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Creating 'escape routes' for wildlife

Biological corridors, such as one planned from Panama to Mexico, would let species migrate to safer climates as global warming heats up their old habitats.

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José Antonio Vargas Monge, president of ASOPROLA, an association of organic coffee growers in the area, has a lot to say about the joys and difficulties of his work. As he talks, his calloused hands move quickly over the coffee bushes, pruning green waxy leaves he calls hojas falsas – "false leaves."

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Coffee plantations that switch to organic methods take three years to adjust, he says. Accustomed to direct application of fertilizer, the plants' root systems are not as extensive as they should be and must expand. The harvest inevitably declines. Unable to make the transition, some plants die. Many farmers despair and return to their old methods, which involve herbicides and pesticides.

But if the farmer can persevere through those initial years, the benefits are manifold, says Don Antonio, as his colleagues call him. The farmers and their families no longer expose themselves to pesticides. And although the organic plants produce fewer beans, they fetch more on the market. He pulls back the black, rotting leaf litter beneath a guava tree exposing coffee bush roots just beneath the surface. "It turns into something beautiful," he says.

Adding tourism to the mix

ASOPROLA has bigger plans than just roasting and selling organic coffee. Farming organically and sustainably has made the district into a tourist destination as well. Tourist dollars further diversify the incomes of farmers, making them less beholden to fluctuations in the coffee market.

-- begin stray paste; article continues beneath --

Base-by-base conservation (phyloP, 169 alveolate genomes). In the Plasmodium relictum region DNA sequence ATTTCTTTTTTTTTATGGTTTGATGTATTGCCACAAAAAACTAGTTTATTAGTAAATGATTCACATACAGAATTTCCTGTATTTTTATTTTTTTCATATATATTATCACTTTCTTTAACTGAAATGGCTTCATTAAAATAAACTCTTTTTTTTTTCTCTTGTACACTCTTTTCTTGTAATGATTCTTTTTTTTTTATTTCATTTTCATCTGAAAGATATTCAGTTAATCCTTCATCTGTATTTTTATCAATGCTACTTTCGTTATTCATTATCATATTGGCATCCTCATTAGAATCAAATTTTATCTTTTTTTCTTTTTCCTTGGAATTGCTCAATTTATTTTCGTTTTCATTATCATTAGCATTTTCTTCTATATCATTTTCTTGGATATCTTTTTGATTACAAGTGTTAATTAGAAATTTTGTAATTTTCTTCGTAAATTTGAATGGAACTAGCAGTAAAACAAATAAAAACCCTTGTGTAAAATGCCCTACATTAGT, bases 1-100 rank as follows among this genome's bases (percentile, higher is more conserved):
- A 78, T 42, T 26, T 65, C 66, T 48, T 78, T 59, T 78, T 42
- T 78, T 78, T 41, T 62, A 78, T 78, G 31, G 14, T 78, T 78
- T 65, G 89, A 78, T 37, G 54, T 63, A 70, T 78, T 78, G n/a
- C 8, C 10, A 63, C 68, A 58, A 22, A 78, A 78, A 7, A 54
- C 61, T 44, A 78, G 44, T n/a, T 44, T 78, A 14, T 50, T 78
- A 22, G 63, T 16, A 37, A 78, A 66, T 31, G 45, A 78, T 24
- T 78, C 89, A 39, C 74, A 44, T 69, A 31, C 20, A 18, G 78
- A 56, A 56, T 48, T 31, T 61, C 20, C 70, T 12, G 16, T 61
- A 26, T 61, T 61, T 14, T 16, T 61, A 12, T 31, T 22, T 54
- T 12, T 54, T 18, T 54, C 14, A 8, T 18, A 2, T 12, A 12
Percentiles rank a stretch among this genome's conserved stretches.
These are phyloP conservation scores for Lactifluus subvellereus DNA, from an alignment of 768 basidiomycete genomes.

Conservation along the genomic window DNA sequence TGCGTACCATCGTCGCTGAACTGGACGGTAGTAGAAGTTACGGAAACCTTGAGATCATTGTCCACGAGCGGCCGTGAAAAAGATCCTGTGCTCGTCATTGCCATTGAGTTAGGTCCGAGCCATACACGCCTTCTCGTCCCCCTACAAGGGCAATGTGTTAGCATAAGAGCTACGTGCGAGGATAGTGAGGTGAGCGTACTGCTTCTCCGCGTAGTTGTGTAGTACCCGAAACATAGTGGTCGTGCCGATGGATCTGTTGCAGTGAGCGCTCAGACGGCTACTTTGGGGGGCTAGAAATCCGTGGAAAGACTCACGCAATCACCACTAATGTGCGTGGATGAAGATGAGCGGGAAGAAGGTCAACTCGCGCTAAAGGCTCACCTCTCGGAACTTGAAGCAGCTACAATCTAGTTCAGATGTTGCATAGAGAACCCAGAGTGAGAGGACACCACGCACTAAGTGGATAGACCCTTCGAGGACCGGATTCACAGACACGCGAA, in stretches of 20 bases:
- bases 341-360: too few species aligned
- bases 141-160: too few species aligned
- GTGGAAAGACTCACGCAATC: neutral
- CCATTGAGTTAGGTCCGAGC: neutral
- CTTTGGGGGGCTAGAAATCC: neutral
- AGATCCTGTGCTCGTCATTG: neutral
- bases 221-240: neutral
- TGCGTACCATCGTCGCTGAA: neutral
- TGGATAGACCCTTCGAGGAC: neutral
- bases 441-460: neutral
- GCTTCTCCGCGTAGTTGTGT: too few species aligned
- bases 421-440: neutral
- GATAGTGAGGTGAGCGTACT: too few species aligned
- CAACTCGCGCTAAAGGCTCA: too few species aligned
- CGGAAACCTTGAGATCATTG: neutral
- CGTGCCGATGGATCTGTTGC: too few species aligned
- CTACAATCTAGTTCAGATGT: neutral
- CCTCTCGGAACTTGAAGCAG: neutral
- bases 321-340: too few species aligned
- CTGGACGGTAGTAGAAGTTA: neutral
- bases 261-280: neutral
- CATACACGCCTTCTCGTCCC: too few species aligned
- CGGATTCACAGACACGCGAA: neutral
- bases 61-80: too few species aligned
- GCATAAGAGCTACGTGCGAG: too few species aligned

Together, organic farming, La Amistad park, and tourism have another beneficial side effect, explains Yendry Suárez, vice president of ASPROLA. "Before, the young people migrated to the city to study, to work. Now, many of us young people have the opportunity of not leaving, of finding an income source locally," she says. "Here where we grew up – right here we're going to develop as people."

By involving communities that border La Amistad, park rangers increase the number of eyes and ears guarding it, says Gravin Villega Rodríguez, a ranger at La Amistad. Before, rangers would drive many hours in response to fire calls only to discover that a wily poacher had cried "fire" as a decoy. Now, with communities involved, when a ranger gets a fire call, "we can trust it," Mr. Villega says. More often than not, members of the community "put it out themselves," he says.

Many conservationists hail organizations such as ASOPROLA as a key to both creating wilderness corridors and preserving existing parks. But some doubt the long-term effectiveness of this type of conservation. A farmer may agree to reforest his land or adopt sustainable land-use practices today, says Daniel Janzen, a technical adviser to Área de Conservación Guanacaste, a park in Costa Rica's northwest. But what happens if tomorrow his daughter gets married and needs a house, or the next generation takes the land over and doesn't feel the same way?

"Bye-bye forest," suggests Dr. Janzen in a phone conversation.

The best way to preserve biodiversity – and bolster many species' chances of surviving in a warmer world – is to consolidate and expand existing parks, and endow them to exist for the foreseeable future, he says. "All the private efforts we do are temporary," Janzen says. "The only things that will be here 1,000 years from now are the governments."

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